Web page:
They gave us time to talk, so we shared a condensed Restoration lesson with emphasis on the Book of Mormon. We said we'd let them share a copy if they would commit to read from it and pray to know if it's true, which they accepted. They then got that excited look on their faces again (the one they had each time they clapped). Then the man who originally let us in gave us his rundown. He told us of a miracle book written by a man in our very midst: "The one and only, the prophet Moses!" They all pointed to the relaxed Moses and started clapping for him. They said it cost $20, but if we read it within 30 days and give them a written testimony we could get $7 back. They yapped and yapped about how great the New Generation of Jerusalem is. We asked what religion they considered themselves to be. The answer we received, "REAL-igion!" These pogo-sticks are so confused and so lost. It's nuts how uncomfortable the spirit we carried scared the spirit each of them had been possessed with. There was no light in their eyes."

As I mentioned in introducing this story, this is all a direct copy of my journal from the day-of to this blog. This is really a part of Detroit. I miss walking those streets wondering when the next crazy thing is going to happen. However revisiting these things puts me in my place about how lucky I am to have what and who I have in my life.

Thursday, March 24, 2011

A Hole

I've mentioned before how incredible Ann Arbor, Michigan is. One of the coolest things about it is the amount of diversity the University of Michigan brings. I met people from what seemed like every foreign country while I was there. One such man was Nic Jain, from India. His basement had flooded because the heavy clay surrounding his house created a pool of water against his house and together cracked the foundation. I was one of the four elders who agreed to help this nice man with this problem.

June 29th - Work began on this project. We dug a little against the wall of the house until we uncovered the crack in the foundation. We patched the crack, so leaking would stop, and made plans to prevent future cracks and leaks. There's typically a layer of pea gravel underground a ways to allow a less dense (that freaking clay) place that water can run off. The plan was to dig a hole down to the gravel, then fill the hole mostly with new gravel so water would never pool against this part of the house again. We dug the first couple feet and called it a day, making plans with Nic to come finish on July 4th, at 10:30 (ie just after studies).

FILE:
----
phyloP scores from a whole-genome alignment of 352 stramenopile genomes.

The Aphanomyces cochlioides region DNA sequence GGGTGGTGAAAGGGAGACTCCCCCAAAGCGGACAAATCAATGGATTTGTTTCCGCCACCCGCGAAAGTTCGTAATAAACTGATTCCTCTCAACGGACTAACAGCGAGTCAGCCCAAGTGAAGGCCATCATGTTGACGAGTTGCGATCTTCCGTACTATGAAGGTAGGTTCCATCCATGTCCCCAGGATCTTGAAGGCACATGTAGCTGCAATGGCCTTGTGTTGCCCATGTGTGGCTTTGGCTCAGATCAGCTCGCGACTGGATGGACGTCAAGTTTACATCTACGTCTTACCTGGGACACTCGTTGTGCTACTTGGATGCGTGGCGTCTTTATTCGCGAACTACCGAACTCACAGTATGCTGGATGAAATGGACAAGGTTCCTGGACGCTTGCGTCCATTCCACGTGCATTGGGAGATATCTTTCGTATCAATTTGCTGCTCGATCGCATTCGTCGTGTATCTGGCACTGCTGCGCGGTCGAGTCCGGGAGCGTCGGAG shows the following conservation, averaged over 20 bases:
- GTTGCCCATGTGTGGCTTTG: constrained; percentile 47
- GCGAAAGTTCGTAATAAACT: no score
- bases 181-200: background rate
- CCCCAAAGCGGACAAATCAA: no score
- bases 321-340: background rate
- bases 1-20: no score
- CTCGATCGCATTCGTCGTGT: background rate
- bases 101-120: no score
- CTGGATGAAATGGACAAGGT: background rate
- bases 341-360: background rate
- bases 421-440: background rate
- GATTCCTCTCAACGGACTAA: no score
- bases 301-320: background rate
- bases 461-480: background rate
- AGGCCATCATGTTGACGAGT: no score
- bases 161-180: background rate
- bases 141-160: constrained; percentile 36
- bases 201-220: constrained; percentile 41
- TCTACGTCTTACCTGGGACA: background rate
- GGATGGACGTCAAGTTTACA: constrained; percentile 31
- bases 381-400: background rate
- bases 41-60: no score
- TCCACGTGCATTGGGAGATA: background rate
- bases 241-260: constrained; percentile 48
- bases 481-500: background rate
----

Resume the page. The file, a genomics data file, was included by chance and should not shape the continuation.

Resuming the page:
July 3rd - (Note: This part of the story would be much better given in person. Having watching Apu from the Simpsons for 16 of the first 19 years of my life I've developed a pretty okay, Indian accent.) We got in for the night and called the Hill Street elders to confirm our plans. Elder Wade said Nic had left a message saying we should start at 8:00 because, "Elder Ledbetter likes to get an early start!" Considering our daily schedule consisted of two-hours of scripture study from 8 to 10, we could all only laugh at the ridiculousness of him saying this. Nic then called us and said Elder Wade was hoping to get started early. We couldn't believe this dude was lying to us when we were already willing to help.

July 4th - Anyway, he offered to make us breakfast so we decided to move our studies up an hour, and told him we'd be there at 9:00. BIG mistake! It was clearly the first time this man had ever made oatmeal, which I say because it was basically like eating chunky water. It was so bad that midway through my bowl when he announced he'd now be making us toast, his voice sounded like an angelic choir. Bread, a toaster, and jelly and butter packets he'd obviously stolen from IHOP.... can't go wrong there right? WRONG! Minutes later he brought us each a piece. We expected toast, but were blessed with crackers, completely blackened and sprinkled with stale crumbs from previous uses of the toaster. We choked down that round of toast and, before he made more, we taught Nic how to empty the crumbs from the machine which had never been done. With two slices of "toast" and a bowl of "oatmeal" in each of us, we were ready to go to work on the hole.